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Radius and ulnar shaft fracture!

Radius and ulnar shaft fracture!

Ouch, radius and ulnar shaft fracture, aka broken forearm!

This young patient got injured after his back foot slipped and he landed on his arm.

The injury may be sustained from a direct blow or an indirect injury involving a bending or rotational force placed on the forearm.

The patient with a midshaft forearm fracture typically complains of pain, and possibly deformity, at the site immediately following trauma. The mechanism involves either low energy (eg, ground-level fall, especially in older adults) or relatively high energy (eg, motor vehicle accident, or collision during a sporting event).

Physical examination begins with visual inspection, which may reveal swelling and an obvious deformity, suggesting a displaced fracture, or a wound overlying the fracture site (ie, open fracture) requiring immediate surgical evaluation.

Range of motion may be limited due to pain, and testing should be performed gently, judiciously, and only if there are no obvious signs of displaced fracture or dislocation.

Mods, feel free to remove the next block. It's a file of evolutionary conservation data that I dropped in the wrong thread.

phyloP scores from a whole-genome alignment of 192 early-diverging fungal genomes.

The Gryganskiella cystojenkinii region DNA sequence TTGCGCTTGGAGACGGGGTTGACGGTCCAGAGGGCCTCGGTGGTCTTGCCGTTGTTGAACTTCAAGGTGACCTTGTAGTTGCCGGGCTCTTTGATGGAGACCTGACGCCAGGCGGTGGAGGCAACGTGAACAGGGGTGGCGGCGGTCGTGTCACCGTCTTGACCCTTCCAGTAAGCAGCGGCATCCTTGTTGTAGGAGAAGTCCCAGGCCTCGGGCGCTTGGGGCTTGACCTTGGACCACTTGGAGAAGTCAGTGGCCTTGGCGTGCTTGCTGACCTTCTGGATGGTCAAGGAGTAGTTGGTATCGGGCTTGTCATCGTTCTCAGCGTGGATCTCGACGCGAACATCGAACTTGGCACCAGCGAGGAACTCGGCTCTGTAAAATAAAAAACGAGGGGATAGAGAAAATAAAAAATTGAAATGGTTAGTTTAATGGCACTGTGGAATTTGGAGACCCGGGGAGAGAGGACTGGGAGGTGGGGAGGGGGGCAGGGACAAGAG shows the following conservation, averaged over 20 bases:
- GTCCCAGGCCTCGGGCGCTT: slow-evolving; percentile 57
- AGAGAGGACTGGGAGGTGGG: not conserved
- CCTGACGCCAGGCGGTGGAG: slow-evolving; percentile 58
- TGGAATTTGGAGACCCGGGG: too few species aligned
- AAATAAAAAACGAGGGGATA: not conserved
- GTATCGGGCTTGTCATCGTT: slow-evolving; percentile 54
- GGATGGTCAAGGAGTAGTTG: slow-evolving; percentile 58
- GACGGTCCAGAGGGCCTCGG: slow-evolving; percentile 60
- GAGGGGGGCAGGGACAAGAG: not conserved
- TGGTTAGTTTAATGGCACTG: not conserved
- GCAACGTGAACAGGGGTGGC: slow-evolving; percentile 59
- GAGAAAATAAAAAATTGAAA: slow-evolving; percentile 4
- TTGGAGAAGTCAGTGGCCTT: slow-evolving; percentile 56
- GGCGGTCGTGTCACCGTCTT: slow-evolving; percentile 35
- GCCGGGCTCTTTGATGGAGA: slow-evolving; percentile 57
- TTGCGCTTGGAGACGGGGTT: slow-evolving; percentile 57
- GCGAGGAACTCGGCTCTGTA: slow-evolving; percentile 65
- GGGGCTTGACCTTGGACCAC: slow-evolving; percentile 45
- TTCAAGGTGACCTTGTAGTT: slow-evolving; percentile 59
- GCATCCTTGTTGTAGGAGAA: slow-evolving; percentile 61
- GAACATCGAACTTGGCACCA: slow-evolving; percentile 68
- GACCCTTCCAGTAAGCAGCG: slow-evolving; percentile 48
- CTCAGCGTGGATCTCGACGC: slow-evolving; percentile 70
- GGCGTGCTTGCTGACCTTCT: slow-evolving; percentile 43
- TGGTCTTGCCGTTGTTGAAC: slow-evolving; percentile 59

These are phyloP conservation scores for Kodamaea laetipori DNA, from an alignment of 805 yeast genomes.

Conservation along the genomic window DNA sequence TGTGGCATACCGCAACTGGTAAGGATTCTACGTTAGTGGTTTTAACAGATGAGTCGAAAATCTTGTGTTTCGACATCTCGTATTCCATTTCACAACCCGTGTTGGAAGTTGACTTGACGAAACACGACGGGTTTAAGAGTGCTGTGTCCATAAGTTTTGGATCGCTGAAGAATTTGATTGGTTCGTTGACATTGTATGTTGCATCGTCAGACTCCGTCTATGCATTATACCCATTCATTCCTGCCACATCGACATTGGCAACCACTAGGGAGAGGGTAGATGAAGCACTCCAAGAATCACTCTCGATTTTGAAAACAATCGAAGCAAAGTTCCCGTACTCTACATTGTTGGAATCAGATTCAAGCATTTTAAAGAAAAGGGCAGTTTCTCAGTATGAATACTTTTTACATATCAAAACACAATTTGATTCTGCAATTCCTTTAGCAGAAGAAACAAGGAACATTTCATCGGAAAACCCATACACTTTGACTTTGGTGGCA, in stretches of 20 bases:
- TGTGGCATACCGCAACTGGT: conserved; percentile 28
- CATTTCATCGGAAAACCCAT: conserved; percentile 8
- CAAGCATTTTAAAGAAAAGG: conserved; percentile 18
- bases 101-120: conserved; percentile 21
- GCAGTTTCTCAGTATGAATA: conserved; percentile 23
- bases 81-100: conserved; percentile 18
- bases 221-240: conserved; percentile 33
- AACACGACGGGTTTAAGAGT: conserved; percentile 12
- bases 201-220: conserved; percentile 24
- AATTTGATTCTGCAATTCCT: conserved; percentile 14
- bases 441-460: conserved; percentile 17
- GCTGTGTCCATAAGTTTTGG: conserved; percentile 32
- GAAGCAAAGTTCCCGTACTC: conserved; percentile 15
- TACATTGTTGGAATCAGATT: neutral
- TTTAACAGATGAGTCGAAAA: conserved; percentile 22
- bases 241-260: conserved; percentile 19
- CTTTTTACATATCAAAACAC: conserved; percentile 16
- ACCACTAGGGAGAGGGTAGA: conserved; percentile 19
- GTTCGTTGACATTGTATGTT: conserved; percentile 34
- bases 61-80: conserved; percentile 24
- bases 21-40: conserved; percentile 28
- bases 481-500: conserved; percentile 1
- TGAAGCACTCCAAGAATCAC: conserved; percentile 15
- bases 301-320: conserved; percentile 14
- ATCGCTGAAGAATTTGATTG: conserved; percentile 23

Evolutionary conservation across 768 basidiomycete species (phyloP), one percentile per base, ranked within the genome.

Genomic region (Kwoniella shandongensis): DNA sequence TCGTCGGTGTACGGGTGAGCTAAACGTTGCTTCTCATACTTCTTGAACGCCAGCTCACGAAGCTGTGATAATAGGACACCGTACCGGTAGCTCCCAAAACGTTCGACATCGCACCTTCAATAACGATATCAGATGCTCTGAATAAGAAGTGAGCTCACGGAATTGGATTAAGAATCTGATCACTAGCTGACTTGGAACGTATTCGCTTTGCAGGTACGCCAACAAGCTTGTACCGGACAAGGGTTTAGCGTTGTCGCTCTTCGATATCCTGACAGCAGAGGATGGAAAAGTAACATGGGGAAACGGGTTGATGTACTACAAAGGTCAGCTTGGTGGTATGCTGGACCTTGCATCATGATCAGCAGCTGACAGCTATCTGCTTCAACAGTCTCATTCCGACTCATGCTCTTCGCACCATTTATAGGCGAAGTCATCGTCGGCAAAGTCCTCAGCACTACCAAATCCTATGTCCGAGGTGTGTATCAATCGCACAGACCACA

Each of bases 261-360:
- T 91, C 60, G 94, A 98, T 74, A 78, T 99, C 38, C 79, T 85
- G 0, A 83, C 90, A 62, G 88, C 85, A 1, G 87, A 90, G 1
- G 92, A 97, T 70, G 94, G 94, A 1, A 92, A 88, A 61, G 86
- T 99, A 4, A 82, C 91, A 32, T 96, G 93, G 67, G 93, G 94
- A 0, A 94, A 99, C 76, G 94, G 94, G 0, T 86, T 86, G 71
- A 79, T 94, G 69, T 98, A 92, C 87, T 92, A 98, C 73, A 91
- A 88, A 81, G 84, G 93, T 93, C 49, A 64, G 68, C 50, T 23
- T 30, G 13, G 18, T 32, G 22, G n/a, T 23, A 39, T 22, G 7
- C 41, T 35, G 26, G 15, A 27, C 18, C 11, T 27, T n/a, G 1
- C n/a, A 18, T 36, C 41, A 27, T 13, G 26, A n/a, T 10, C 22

In cases of suspected midshaft forearm fracture, anteroposterior and lateral radiographs showing the entire length of the radius and ulna are usually diagnostic.

Due to significant displacement, the initial treatment is closed reduction that is attempted when fracture angulation exceeds 10 degrees or displacement exceeds 50%.

Reduction involves placing the patient's affected arm in finger traps while the brachium is secured with a strap or weights. This setup allows for ready manipulation of the forearm and rapid splinting once reduction is achieved.

After satisfactory alignment is achieved, the fractured arm is placed in a long-arm posterior splint with the elbow at 90 degrees and the wrist in neutral (ie, without supination or pronation) and slight extension for 7 to 10 days.

After the period of immobilization, the cast or splint is removed, and the patient is placed in a functional forearm brace for four to six more weeks. The functional brace, which is generally custom-made to fit the patient, allows full flexion and extension at the elbow and wrist and full pronation and supination of the forearm.


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